In a surprise for morning readers, the weekend International New York Times edition dated March 22-23, which is distributed along with The Express Tribune here, had a huge blank section on its front page.
The article that was blanked out was “What Pakistan knew about Bin Laden” by Carlotta Gall which appeared earlier in other editions on the front page and can be viewed online. The article, which is an extract from her forthcoming book, is continued on page two but in the edition in Islamabad, there is a full-page advertisement for The Express Tribune, which is the paper’s partner. It is printed in three cities in Pakistan.
Ms. Gall’s excerpt says, “Soon after the Navy SEAL raid on Bin Laden’s house, a Pakistani official told me that the United States had direct evidence that the ISI chief, Lt. Gen. Ahmed Shuja Pasha, knew of Bin Laden’s presence in Abbottabad. The information came from a senior United States official, and I guessed that the Americans had intercepted a phone call of Pasha’s or one about him in the days after the raid. “He knew of Osama’s whereabouts, yes,” the Pakistani official told me. The official was surprised to learn this and said the Americans were even more so. Pasha had been an energetic opponent of the Taliban. “Pasha was always their blue-eyed boy,” the official said. But in the weeks and months after the raid, Pasha and the ISI press office strenuously denied that they had any knowledge of Bin Laden’s presence in Abbottabad.”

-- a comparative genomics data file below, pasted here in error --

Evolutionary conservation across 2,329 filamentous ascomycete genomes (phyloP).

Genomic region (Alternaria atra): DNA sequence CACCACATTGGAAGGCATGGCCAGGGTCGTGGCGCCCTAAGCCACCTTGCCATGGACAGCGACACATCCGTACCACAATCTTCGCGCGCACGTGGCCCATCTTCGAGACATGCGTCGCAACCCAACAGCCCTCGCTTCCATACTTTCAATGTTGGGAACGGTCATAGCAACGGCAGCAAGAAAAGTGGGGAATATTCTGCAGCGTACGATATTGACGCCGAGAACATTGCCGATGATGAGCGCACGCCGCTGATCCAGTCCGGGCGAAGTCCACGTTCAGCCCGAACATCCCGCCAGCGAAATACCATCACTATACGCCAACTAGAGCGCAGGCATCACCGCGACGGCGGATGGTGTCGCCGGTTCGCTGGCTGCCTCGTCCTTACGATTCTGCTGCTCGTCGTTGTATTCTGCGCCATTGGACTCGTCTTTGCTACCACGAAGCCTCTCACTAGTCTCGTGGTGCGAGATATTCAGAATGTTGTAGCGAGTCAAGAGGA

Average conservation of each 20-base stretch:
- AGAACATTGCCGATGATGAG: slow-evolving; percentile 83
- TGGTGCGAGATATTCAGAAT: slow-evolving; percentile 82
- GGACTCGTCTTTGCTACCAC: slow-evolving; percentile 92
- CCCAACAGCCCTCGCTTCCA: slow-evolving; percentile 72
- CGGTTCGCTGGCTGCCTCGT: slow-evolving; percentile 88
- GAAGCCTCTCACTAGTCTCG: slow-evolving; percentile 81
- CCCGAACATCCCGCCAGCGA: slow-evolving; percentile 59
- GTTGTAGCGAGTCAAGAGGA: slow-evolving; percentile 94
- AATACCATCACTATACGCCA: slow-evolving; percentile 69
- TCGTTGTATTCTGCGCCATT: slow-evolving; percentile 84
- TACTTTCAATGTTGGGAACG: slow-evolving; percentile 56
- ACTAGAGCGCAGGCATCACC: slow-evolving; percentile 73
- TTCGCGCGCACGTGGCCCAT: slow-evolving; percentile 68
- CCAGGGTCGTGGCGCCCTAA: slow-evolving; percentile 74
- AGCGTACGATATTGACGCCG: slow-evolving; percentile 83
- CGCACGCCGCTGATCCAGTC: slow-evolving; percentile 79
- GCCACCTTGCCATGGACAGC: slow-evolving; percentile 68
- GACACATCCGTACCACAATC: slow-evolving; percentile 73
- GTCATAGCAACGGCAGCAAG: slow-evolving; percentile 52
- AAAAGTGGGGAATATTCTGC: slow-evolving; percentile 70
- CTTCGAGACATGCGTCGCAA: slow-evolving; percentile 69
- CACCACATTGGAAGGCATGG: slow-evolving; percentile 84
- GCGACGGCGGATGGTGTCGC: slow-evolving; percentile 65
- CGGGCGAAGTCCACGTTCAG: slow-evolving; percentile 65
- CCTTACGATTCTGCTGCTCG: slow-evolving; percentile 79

The director general Inter Services Public Relations on Thursday had said the allegations of Ms. Gall in her article which appeared on March 19 were baseless and ridiculous. Intelligence sources on Wednesday said there was no truth in The New York Times report which said that the then ISI chief Lt. General Ahmad Shuja Pasha knew of the presence of Al Qaeda leader Osama bin Laden in Abbottabad.